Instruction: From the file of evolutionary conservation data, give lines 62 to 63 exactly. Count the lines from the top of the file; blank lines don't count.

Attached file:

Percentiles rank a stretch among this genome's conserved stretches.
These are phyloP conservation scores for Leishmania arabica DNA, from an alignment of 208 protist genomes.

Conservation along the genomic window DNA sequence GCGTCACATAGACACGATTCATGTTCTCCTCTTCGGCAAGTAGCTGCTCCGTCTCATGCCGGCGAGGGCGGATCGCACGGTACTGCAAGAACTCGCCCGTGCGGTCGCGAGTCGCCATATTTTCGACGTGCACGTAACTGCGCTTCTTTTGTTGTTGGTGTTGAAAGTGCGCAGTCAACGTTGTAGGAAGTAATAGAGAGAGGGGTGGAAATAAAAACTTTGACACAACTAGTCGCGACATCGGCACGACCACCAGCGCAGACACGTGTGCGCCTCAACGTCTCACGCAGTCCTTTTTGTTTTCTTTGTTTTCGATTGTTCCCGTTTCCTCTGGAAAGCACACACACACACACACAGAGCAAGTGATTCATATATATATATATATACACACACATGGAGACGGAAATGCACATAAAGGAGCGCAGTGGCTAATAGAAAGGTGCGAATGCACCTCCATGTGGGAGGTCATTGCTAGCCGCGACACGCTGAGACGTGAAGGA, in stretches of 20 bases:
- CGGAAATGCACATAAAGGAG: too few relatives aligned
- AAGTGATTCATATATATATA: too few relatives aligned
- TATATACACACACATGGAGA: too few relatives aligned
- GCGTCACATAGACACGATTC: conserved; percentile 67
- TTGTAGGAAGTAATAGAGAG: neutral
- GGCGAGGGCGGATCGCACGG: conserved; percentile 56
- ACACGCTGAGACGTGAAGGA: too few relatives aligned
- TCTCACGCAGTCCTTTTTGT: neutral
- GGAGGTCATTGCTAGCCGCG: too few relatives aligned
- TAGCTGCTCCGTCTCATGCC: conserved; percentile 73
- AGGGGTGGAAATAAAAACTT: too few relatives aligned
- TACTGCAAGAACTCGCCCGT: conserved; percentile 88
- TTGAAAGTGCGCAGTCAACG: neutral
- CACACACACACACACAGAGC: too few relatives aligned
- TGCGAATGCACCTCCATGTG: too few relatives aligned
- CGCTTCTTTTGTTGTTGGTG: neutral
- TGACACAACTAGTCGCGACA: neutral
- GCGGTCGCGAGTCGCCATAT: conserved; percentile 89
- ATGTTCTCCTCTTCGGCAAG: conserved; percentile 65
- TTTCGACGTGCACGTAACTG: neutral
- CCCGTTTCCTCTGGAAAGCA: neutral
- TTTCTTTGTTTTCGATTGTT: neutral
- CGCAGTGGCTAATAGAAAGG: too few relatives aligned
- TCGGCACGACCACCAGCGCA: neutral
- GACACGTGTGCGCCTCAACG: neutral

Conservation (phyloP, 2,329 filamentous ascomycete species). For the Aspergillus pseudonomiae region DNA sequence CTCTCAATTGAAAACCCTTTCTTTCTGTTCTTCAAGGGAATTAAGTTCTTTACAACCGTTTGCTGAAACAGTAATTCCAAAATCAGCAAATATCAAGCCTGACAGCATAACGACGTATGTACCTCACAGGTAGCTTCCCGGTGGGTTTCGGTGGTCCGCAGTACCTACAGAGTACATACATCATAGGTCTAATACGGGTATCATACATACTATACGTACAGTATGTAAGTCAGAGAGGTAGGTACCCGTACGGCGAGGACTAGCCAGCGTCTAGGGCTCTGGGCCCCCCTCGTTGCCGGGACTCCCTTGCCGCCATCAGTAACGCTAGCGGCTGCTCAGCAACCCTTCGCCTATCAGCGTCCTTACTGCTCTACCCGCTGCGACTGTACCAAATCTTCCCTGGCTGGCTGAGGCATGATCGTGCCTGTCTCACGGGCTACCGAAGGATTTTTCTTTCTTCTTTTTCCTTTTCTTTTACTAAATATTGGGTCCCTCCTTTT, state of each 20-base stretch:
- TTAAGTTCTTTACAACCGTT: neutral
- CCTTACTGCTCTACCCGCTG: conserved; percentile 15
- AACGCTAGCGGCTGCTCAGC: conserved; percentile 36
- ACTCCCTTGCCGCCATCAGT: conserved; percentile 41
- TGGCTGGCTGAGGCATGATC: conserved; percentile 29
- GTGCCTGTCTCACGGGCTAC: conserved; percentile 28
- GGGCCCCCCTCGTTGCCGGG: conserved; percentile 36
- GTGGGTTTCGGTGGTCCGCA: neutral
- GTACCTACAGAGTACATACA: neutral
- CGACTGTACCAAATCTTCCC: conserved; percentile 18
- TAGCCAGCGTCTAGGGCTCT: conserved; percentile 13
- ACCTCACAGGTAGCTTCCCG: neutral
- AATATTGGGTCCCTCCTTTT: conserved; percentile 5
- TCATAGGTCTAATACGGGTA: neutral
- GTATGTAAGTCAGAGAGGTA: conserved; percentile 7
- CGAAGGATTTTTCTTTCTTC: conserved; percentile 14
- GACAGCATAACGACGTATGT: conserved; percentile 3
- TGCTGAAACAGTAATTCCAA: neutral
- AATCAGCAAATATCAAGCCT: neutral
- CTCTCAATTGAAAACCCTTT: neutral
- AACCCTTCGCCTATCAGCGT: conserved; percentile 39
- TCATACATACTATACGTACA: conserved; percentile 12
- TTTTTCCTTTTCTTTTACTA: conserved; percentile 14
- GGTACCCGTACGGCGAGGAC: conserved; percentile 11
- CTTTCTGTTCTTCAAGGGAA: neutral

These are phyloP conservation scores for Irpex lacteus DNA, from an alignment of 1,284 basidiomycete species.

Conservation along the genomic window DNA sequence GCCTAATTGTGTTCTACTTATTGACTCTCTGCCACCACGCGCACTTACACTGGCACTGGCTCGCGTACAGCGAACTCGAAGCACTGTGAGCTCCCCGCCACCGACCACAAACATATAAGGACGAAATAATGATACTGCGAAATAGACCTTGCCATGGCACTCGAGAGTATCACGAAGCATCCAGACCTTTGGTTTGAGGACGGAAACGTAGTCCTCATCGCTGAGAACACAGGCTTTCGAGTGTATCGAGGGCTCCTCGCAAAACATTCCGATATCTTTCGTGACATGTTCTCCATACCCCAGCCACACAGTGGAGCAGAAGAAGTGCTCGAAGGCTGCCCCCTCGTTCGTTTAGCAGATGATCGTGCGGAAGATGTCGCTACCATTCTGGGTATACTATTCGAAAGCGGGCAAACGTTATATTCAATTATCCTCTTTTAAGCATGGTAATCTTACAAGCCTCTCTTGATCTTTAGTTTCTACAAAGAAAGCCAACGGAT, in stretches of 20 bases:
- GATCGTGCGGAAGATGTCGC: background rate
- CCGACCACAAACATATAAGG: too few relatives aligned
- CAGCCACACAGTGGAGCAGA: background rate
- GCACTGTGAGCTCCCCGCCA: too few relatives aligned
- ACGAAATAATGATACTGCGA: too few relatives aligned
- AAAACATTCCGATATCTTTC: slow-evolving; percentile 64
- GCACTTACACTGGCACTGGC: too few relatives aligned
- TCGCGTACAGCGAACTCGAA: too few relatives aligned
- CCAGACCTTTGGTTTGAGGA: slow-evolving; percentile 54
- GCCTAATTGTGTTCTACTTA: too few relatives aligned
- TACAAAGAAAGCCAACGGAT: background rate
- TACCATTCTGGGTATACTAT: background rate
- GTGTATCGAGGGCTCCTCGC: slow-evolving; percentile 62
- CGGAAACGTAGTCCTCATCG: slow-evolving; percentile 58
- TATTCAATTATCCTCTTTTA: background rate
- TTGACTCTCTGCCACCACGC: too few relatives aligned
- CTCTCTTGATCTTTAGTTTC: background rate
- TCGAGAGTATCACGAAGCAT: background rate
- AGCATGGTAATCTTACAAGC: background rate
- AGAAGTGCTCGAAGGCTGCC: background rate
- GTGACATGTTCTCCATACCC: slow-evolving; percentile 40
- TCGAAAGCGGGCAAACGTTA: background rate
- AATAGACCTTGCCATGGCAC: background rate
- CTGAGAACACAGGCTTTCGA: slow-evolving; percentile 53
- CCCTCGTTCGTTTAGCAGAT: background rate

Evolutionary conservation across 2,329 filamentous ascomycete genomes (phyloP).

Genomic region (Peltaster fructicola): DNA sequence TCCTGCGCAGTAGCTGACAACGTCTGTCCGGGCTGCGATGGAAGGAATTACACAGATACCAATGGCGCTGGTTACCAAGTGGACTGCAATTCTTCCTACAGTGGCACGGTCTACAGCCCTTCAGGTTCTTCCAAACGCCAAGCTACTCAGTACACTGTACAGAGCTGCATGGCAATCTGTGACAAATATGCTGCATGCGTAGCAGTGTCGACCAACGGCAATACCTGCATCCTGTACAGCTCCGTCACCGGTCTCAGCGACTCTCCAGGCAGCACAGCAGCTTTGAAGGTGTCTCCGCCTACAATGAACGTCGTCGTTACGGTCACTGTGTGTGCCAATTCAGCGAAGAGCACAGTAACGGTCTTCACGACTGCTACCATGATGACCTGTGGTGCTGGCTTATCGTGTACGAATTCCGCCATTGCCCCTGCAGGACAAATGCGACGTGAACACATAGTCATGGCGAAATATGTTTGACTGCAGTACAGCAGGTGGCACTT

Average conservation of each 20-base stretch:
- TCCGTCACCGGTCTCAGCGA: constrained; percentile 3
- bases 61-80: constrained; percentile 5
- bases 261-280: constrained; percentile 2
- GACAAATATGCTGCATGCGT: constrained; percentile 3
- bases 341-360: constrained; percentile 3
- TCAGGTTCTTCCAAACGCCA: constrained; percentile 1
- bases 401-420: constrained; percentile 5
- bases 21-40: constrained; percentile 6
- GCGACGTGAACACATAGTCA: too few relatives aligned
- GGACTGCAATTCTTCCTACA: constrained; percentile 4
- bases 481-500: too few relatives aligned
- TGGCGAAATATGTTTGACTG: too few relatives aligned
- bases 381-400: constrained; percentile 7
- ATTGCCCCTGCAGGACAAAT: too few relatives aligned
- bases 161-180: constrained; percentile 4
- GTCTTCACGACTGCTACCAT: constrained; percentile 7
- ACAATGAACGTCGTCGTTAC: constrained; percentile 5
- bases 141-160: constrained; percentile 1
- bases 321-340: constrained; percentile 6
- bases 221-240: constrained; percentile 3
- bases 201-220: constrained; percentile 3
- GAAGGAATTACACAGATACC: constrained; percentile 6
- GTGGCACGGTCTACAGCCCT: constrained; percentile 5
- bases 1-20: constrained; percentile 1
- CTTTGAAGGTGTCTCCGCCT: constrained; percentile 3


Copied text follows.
- AAAACATTCCGATATCTTTC: slow-evolving; percentile 64
- GCACTTACACTGGCACTGGC: too few relatives aligned